1. A Silk Fibroin/Collagen Nerve Scaffold Seeded with a Co-Culture of Schwann Cells and Adipose-Derived Stem Cells for Sciatic Nerve Regeneration.

    PubMed

    Xu, Yunqiang; Zhang, Zhenhui; Chen, Xuyi; Li, Ruixin; Li, Dong; Feng, Shiqing

    2016-01-01

    As a promising alternative to autologous nerve grafts, tissue-engineered nerve grafts have been extensively studied as a way to bridge peripheral nerve defects and guide nerve regeneration. The main difference between autogenous nerve grafts and tissue-engineered nerve grafts is the regenerative microenvironment formed by the grafts. If an appropriate regenerative microenvironment is provided, the repair of a peripheral nerve is feasible. In this study, to mimic the body's natural regenerative microenvironment closely, we co-cultured Schwann cells (SCs) and adipose-derived stem cells (ADSCs) as seed cells and introduced them into a silk fibroin (SF)/collagen scaffold to construct a tissue-engineered nerve conduit (TENC). Twelve weeks after the three different grafts (plain SF/collagen scaffold, TENC, and autograft) were transplanted to bridge 1-cm long sciatic nerve defects in rats, a series of electrophysiological examinations and morphological analyses were performed to evaluate the effect of the tissue-engineered nerve grafts on peripheral nerve regeneration. The regenerative outcomes showed that the effect of treatment with TENCs was similar to that with autologous nerve grafts but superior to that with plain SF/collagen scaffolds. Meanwhile, no experimental animals had inflammation around the grafts. Based on this evidence, our findings suggest that the TENC we developed could improve the regenerative microenvironment and accelerate nerve regeneration compared to plain SF/collagen and may serve as a promising strategy for peripheral nerve repair. PMID:26799619

  2. MpzR98C arrests Schwann cell development in a mouse model of early-onset Charcot–Marie–Tooth disease type 1B

    PubMed Central

    Saporta, Mario A. C.; Shy, Brian R.; Patzko, Agnes; Bai, Yunhong; Pennuto, Maria; Ferri, Cinzia; Tinelli, Elisa; Saveri, Paola; Kirschner, Dan; Crowther, Michelle; Southwood, Cherie; Wu, Xingyao; Gow, Alexander; Feltri, M. Laura; Wrabetz, Lawrence

    2012-01-01

    Mutations in myelin protein zero (MPZ) cause Charcot–Marie–Tooth disease type 1B. Many dominant MPZ mutations, including R98C, present as infantile onset dysmyelinating neuropathies. We have generated an R98C ‘knock-in’ mouse model of Charcot–Marie–Tooth type 1B, where a mutation encoding R98C was targeted to the mouse Mpz gene. Both heterozygous (R98C/+) and homozygous (R98C/R98C) mice develop weakness, abnormal nerve conduction velocities and morphologically abnormal myelin; R98C/R98C mice are more severely affected. MpzR98C is retained in the endoplasmic reticulum of Schwann cells and provokes a transitory, canonical unfolded protein response. Ablation of Chop, a mediator of the protein kinase RNA-like endoplasmic reticulum kinase unfolded protein response pathway restores compound muscle action potential amplitudes of R98C/+ mice but does not alter the reduced conduction velocities, reduced axonal diameters or clinical behaviour of these animals. R98C/R98C Schwann cells are developmentally arrested in the promyelinating stage, whereas development is delayed in R98C/+ mice. The proportion of cells expressing c-Jun, an inhibitor of myelination, is elevated in mutant nerves, whereas the proportion of cells expressing the promyelinating transcription factor Krox-20 is decreased, particularly in R98C/R98C mice. Our results provide a potential link between the accumulation of MpzR98C in the endoplasmic reticulum and a developmental delay in myelination. These mice provide a model by which we can begin to understand the early onset dysmyelination seen in patients with R98C and similar mutations. PMID:22689911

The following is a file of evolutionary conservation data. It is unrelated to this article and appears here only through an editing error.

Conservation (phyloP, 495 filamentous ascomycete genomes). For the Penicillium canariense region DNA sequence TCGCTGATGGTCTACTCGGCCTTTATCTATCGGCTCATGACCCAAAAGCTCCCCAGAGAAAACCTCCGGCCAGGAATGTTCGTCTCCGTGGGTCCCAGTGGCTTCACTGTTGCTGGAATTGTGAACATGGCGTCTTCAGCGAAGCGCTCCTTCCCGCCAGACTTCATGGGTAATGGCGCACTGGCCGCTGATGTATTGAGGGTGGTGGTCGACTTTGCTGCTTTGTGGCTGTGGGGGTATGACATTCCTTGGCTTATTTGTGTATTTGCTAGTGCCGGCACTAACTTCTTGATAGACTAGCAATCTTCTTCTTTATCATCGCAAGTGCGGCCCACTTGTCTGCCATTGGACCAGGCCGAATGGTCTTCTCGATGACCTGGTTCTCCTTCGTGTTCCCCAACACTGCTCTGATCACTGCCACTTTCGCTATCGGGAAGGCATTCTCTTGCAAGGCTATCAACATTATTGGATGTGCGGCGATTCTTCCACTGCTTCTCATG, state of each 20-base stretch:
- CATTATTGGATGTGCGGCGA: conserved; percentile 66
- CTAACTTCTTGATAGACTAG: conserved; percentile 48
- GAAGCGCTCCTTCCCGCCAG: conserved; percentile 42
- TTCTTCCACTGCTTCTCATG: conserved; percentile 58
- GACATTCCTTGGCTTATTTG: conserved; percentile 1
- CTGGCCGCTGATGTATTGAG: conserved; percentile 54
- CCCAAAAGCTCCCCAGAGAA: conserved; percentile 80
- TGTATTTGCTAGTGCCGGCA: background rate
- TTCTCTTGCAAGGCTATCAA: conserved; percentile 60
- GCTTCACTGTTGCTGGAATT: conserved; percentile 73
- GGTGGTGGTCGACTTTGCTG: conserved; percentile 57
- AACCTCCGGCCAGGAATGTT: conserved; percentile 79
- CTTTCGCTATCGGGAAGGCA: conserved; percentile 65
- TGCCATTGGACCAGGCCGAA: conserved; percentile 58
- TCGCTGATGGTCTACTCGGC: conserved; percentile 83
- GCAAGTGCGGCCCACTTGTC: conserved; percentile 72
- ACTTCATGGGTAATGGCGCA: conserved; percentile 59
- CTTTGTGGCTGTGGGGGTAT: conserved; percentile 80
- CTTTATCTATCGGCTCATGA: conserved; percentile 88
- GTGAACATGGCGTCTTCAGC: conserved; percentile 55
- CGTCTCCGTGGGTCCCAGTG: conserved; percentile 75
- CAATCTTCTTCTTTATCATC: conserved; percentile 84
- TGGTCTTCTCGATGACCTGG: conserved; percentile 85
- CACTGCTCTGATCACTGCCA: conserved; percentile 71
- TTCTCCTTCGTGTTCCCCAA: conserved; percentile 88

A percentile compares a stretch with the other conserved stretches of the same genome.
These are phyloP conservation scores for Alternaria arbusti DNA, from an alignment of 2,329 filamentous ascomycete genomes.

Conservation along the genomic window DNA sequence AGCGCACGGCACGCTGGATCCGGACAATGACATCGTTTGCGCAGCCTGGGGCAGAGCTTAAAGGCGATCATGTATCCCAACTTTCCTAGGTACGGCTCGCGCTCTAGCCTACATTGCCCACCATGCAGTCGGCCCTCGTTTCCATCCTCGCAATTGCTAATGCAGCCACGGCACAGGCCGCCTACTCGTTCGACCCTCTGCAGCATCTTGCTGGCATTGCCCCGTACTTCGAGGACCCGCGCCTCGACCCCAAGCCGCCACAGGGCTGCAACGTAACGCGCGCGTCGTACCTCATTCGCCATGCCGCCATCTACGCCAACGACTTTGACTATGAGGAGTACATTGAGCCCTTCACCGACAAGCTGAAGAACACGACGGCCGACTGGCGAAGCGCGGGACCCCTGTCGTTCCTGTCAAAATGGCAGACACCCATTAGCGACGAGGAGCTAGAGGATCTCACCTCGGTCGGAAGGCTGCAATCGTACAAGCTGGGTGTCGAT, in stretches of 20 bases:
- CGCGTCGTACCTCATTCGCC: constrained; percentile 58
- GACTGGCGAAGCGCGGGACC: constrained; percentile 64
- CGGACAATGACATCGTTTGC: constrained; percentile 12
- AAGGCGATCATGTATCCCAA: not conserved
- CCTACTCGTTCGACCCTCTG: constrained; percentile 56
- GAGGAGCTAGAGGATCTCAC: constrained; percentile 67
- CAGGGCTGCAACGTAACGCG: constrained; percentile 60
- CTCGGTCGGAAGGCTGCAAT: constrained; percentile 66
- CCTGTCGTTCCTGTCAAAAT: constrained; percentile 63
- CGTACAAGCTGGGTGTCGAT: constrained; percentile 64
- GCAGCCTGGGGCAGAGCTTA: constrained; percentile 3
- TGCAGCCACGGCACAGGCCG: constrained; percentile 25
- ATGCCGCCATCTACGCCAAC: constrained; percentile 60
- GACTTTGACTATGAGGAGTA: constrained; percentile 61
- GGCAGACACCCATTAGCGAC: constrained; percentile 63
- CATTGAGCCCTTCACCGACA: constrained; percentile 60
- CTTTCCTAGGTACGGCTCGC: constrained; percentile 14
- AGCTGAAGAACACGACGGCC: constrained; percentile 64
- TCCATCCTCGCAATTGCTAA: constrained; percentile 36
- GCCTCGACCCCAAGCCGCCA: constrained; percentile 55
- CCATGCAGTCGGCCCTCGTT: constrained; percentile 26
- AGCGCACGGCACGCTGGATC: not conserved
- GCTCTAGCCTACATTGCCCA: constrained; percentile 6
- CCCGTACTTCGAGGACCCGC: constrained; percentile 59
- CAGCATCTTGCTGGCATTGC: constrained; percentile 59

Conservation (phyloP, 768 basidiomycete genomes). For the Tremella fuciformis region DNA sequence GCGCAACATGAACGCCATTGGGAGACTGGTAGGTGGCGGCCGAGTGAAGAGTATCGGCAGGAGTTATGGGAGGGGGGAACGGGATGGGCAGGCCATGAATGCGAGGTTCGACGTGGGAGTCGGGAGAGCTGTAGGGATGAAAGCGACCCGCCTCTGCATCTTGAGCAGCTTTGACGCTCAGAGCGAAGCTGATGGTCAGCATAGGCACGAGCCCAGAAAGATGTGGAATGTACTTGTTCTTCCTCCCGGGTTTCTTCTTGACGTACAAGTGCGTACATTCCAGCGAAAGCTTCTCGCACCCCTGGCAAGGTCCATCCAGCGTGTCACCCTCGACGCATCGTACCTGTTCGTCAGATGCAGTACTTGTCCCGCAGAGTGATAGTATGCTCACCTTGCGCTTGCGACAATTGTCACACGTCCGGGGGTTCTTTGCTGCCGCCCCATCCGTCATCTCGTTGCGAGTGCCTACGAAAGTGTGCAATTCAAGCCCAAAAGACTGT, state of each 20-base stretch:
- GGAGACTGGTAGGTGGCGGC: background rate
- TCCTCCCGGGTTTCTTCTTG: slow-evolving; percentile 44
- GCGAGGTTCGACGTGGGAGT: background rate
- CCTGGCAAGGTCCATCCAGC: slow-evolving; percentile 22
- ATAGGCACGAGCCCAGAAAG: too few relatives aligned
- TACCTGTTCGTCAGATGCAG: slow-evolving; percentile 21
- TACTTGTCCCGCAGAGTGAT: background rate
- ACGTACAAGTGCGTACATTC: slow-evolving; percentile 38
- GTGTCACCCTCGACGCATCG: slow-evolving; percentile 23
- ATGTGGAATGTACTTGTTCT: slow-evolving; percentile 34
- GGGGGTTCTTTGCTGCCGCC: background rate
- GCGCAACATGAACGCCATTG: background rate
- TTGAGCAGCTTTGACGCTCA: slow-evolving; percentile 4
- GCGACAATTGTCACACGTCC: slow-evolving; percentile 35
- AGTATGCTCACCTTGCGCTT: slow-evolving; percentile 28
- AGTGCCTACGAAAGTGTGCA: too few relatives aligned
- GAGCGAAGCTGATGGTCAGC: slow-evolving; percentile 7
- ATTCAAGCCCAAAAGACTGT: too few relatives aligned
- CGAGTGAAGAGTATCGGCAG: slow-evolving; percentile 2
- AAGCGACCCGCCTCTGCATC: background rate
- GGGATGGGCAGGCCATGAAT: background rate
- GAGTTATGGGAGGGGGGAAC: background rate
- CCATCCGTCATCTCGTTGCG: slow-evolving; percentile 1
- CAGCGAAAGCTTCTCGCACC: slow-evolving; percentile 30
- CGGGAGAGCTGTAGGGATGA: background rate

3. AQP1 expression alterations affect morphology and water transport in Schwann cells and hypoxia-induced up-regulation of AQP1 occurs in a HIF-1α-dependent manner.

    PubMed

    Zhang, J; Xiong, Y; Lu, L X; Wang, H; Zhang, Y F; Fang, F; Song, Y L; Jiang, H

    2013-11-12

    Aquaporin-1 (AQP1) is the principle water channel in the peripheral nervous system (PNS) and is specifically localized to Schwann cells in the PNS. However, the pathophysiological role of AQP1 in peripheral nerves is poorly understood. Here, we utilized RNA interference by lentiviral transduction to specifically down-regulate AQP1 expression and a lentiviral overexpression protocol to up-regulate AQP1 expression, in primary Schwann cell cultures. AQP1 gene silencing resulted in a cell shrinkage phenotype, while AQP1 gene overexpression caused a cell swelling phenotype, as validated by cell volume determinations. Secondly, we utilized an in vitro hypoxia model in Schwann cells to mimic in vivo facial nerve injury. We demonstrated that AQP1 expression was induced within 8h following hypoxia injury in vitro, and that AQP1 knockdown (KD) caused the cells to resist edema following hypoxia. Finally, we investigated the hypoxic regulation of the AQP1 gene, as well as the involvement of Hypoxia-inducible factor-1α (HIF-1α) in AQP1 modulation and we found that KD of HIF-1α decreased hypoxia-dependent induction of endogenous AQP1 expression at both the mRNA and protein levels. Taken together, these results indicate that (1) AQP1 is an important factor responsible for the fast water transport of cultured Schwann cells and is involved in cell plasticity; (2) AQP1 alterations may be a primary factor in hypoxia-induced peripheral nerve edema; (3) HIF-1α participates in the hypoxic induction of the AQP1 gene; (4) AQP1 inhibition might provide a new therapeutic alternative for the treatment of some forms of peripheral nerve edema.